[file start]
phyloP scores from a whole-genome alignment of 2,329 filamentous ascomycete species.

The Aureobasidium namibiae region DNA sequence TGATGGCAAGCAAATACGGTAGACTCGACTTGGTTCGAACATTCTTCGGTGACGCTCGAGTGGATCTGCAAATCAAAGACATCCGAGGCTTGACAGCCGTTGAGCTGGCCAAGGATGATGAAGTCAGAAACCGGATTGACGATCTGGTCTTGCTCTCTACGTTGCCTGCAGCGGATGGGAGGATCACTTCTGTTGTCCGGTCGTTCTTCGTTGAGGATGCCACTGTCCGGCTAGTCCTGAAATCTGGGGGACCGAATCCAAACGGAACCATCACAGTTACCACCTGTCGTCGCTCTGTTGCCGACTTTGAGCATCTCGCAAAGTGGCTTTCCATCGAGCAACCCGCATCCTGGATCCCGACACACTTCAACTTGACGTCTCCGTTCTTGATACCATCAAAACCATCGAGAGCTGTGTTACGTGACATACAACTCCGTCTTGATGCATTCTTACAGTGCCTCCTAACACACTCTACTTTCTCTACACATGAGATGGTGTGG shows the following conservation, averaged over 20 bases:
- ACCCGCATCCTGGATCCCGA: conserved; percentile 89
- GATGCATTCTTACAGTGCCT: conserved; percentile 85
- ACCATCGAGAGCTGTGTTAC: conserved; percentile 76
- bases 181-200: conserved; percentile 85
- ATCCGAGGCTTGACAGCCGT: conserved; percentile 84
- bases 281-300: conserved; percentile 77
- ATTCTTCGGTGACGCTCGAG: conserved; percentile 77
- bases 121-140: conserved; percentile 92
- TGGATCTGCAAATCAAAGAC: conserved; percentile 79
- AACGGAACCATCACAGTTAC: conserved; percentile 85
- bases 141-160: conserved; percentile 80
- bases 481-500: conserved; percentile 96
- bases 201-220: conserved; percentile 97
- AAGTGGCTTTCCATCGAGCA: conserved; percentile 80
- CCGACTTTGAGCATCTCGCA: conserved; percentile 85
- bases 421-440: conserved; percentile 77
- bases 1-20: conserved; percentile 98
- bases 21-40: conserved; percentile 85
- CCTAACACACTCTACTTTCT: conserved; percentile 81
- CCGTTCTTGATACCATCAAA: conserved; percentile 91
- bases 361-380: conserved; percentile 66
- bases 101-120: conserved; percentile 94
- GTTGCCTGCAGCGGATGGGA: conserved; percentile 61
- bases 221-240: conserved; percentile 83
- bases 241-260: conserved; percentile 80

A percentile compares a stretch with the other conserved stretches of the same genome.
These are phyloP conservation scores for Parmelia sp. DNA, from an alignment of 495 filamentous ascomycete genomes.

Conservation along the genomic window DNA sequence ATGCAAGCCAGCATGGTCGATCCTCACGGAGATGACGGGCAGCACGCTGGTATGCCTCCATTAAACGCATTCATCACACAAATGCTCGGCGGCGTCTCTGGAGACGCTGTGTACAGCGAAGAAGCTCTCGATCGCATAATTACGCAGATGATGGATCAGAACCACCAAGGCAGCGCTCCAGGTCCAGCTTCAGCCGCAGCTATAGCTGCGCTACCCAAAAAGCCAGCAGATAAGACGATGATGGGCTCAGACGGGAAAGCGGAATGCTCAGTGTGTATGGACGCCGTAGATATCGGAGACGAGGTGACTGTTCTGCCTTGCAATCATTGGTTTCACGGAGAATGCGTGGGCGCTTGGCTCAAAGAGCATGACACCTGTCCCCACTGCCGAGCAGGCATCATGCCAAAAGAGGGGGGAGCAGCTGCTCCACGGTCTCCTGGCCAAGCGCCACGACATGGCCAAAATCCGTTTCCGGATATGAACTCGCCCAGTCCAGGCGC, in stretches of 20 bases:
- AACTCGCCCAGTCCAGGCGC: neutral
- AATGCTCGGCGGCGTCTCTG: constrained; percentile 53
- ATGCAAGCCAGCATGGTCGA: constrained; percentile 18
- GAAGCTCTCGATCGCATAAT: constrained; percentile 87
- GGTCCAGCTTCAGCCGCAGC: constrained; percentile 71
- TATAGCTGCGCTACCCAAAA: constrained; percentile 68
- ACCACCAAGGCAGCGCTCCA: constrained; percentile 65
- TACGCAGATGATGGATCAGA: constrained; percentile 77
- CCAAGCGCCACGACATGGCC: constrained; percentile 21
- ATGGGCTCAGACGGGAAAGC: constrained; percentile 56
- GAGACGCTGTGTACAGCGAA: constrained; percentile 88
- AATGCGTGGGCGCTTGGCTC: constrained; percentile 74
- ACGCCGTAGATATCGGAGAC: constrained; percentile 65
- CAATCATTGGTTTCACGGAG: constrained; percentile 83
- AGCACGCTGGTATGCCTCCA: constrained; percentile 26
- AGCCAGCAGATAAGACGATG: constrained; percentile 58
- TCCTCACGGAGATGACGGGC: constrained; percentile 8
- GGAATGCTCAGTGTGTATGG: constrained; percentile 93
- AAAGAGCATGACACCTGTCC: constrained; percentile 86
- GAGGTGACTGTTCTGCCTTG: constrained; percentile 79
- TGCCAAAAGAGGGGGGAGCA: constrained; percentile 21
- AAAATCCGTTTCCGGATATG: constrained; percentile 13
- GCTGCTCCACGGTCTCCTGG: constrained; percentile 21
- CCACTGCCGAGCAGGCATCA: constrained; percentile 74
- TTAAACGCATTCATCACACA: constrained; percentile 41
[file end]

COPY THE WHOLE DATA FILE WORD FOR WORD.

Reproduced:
phyloP scores from a whole-genome alignment of 2,329 filamentous ascomycete species.

The Aureobasidium namibiae region DNA sequence TGATGGCAAGCAAATACGGTAGACTCGACTTGGTTCGAACATTCTTCGGTGACGCTCGAGTGGATCTGCAAATCAAAGACATCCGAGGCTTGACAGCCGTTGAGCTGGCCAAGGATGATGAAGTCAGAAACCGGATTGACGATCTGGTCTTGCTCTCTACGTTGCCTGCAGCGGATGGGAGGATCACTTCTGTTGTCCGGTCGTTCTTCGTTGAGGATGCCACTGTCCGGCTAGTCCTGAAATCTGGGGGACCGAATCCAAACGGAACCATCACAGTTACCACCTGTCGTCGCTCTGTTGCCGACTTTGAGCATCTCGCAAAGTGGCTTTCCATCGAGCAACCCGCATCCTGGATCCCGACACACTTCAACTTGACGTCTCCGTTCTTGATACCATCAAAACCATCGAGAGCTGTGTTACGTGACATACAACTCCGTCTTGATGCATTCTTACAGTGCCTCCTAACACACTCTACTTTCTCTACACATGAGATGGTGTGG shows the following conservation, averaged over 20 bases:
- ACCCGCATCCTGGATCCCGA: conserved; percentile 89
- GATGCATTCTTACAGTGCCT: conserved; percentile 85
- ACCATCGAGAGCTGTGTTAC: conserved; percentile 76
- bases 181-200: conserved; percentile 85
- ATCCGAGGCTTGACAGCCGT: conserved; percentile 84
- bases 281-300: conserved; percentile 77
- ATTCTTCGGTGACGCTCGAG: conserved; percentile 77
- bases 121-140: conserved; percentile 92
- TGGATCTGCAAATCAAAGAC: conserved; percentile 79
- AACGGAACCATCACAGTTAC: conserved; percentile 85
- bases 141-160: conserved; percentile 80
- bases 481-500: conserved; percentile 96
- bases 201-220: conserved; percentile 97
- AAGTGGCTTTCCATCGAGCA: conserved; percentile 80
- CCGACTTTGAGCATCTCGCA: conserved; percentile 85
- bases 421-440: conserved; percentile 77
- bases 1-20: conserved; percentile 98
- bases 21-40: conserved; percentile 85
- CCTAACACACTCTACTTTCT: conserved; percentile 81
- CCGTTCTTGATACCATCAAA: conserved; percentile 91
- bases 361-380: conserved; percentile 66
- bases 101-120: conserved; percentile 94
- GTTGCCTGCAGCGGATGGGA: conserved; percentile 61
- bases 221-240: conserved; percentile 83
- bases 241-260: conserved; percentile 80

A percentile compares a stretch with the other conserved stretches of the same genome.
These are phyloP conservation scores for Parmelia sp. DNA, from an alignment of 495 filamentous ascomycete genomes.

Conservation along the genomic window DNA sequence ATGCAAGCCAGCATGGTCGATCCTCACGGAGATGACGGGCAGCACGCTGGTATGCCTCCATTAAACGCATTCATCACACAAATGCTCGGCGGCGTCTCTGGAGACGCTGTGTACAGCGAAGAAGCTCTCGATCGCATAATTACGCAGATGATGGATCAGAACCACCAAGGCAGCGCTCCAGGTCCAGCTTCAGCCGCAGCTATAGCTGCGCTACCCAAAAAGCCAGCAGATAAGACGATGATGGGCTCAGACGGGAAAGCGGAATGCTCAGTGTGTATGGACGCCGTAGATATCGGAGACGAGGTGACTGTTCTGCCTTGCAATCATTGGTTTCACGGAGAATGCGTGGGCGCTTGGCTCAAAGAGCATGACACCTGTCCCCACTGCCGAGCAGGCATCATGCCAAAAGAGGGGGGAGCAGCTGCTCCACGGTCTCCTGGCCAAGCGCCACGACATGGCCAAAATCCGTTTCCGGATATGAACTCGCCCAGTCCAGGCGC, in stretches of 20 bases:
- AACTCGCCCAGTCCAGGCGC: neutral
- AATGCTCGGCGGCGTCTCTG: constrained; percentile 53
- ATGCAAGCCAGCATGGTCGA: constrained; percentile 18
- GAAGCTCTCGATCGCATAAT: constrained; percentile 87
- GGTCCAGCTTCAGCCGCAGC: constrained; percentile 71
- TATAGCTGCGCTACCCAAAA: constrained; percentile 68
- ACCACCAAGGCAGCGCTCCA: constrained; percentile 65
- TACGCAGATGATGGATCAGA: constrained; percentile 77
- CCAAGCGCCACGACATGGCC: constrained; percentile 21
- ATGGGCTCAGACGGGAAAGC: constrained; percentile 56
- GAGACGCTGTGTACAGCGAA: constrained; percentile 88
- AATGCGTGGGCGCTTGGCTC: constrained; percentile 74
- ACGCCGTAGATATCGGAGAC: constrained; percentile 65
- CAATCATTGGTTTCACGGAG: constrained; percentile 83
- AGCACGCTGGTATGCCTCCA: constrained; percentile 26
- AGCCAGCAGATAAGACGATG: constrained; percentile 58
- TCCTCACGGAGATGACGGGC: constrained; percentile 8
- GGAATGCTCAGTGTGTATGG: constrained; percentile 93
- AAAGAGCATGACACCTGTCC: constrained; percentile 86
- GAGGTGACTGTTCTGCCTTG: constrained; percentile 79
- TGCCAAAAGAGGGGGGAGCA: constrained; percentile 21
- AAAATCCGTTTCCGGATATG: constrained; percentile 13
- GCTGCTCCACGGTCTCCTGG: constrained; percentile 21
- CCACTGCCGAGCAGGCATCA: constrained; percentile 74
- TTAAACGCATTCATCACACA: constrained; percentile 41